Kidney cancer originates in the kidneys, the bean-shaped organs located on opposite sides of your spine. Many kidney cancers are detected during procedures for other diseases or condition because signs and symptoms typically do not show up in the earlier stages of kidney cancer.
Kidney cancer is typically symptom free in its earlier stages. However, symptoms in the later stages can include several warning signs.
Symptoms of Kidney Cancer
- Back pain
- Blood in the urine
- Swelling of the legs
- Lump in the abdomen
- Rapid, unexplained weight loss
Kidney cancer is diagnosed through a series of tests such as blood, urine, imaging, ultrasound and biopsy. Biopsy is generally avoided when possible, since the first line of defense against kidney cancer is removal surgery. Additional CT scans may be required post diagnosis in order to determine what stage your cancer is in.
Stages of Kidney Cancer
During stage one, the tumor remains confided to the kidney.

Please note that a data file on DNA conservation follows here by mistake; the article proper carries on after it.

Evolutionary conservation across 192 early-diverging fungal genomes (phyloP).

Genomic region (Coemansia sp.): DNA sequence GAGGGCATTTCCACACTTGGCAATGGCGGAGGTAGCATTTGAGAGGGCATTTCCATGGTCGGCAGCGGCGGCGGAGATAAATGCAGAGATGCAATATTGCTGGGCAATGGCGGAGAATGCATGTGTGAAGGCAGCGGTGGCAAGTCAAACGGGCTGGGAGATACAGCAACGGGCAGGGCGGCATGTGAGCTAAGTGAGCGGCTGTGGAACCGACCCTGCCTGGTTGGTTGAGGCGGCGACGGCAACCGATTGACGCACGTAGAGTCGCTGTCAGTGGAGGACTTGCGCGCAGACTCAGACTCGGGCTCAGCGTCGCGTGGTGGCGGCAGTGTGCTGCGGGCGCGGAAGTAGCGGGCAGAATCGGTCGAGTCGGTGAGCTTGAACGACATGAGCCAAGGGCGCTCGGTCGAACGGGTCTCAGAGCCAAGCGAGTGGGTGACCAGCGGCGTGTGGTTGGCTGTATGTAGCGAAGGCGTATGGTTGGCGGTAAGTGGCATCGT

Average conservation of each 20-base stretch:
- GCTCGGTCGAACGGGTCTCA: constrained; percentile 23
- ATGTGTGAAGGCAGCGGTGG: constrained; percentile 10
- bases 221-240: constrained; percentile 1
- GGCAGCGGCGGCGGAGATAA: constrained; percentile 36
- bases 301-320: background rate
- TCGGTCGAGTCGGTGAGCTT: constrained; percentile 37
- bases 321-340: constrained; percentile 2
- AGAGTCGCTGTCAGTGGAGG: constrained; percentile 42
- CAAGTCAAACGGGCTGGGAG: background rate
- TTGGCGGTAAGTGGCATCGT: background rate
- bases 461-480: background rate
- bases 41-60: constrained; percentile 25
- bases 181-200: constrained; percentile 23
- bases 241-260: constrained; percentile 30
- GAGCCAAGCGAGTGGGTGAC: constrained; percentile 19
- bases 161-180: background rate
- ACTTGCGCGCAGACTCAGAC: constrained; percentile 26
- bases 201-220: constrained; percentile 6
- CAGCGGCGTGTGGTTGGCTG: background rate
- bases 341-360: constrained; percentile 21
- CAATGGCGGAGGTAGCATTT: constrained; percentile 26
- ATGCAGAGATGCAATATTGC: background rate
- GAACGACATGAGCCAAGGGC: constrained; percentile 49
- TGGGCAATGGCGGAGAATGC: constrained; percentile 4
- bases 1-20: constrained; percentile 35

During stage two, the tumor has grown larger than in stage one, but it still has not spread beyond the kidney.
During stage three, the cancer has expanded beyond the kidney and invaded the surrounding tissues, glands or lymph nodes.
During stage four, cancer cells have spread far beyond the kidneys and have invaded the lymph nodes and other vital organs, such as the liver, the brain, the lungs, etc.
Your treatment options will be determined on an individual basis, depending on what stage your cancer is in when it is detected. Procedures available to you may also be determined by other factors, such as your overall health.
- Cancer removal surgery
- Removal of affected kidney
- Treatment to freeze cancer cells
- Radiofrequency ablation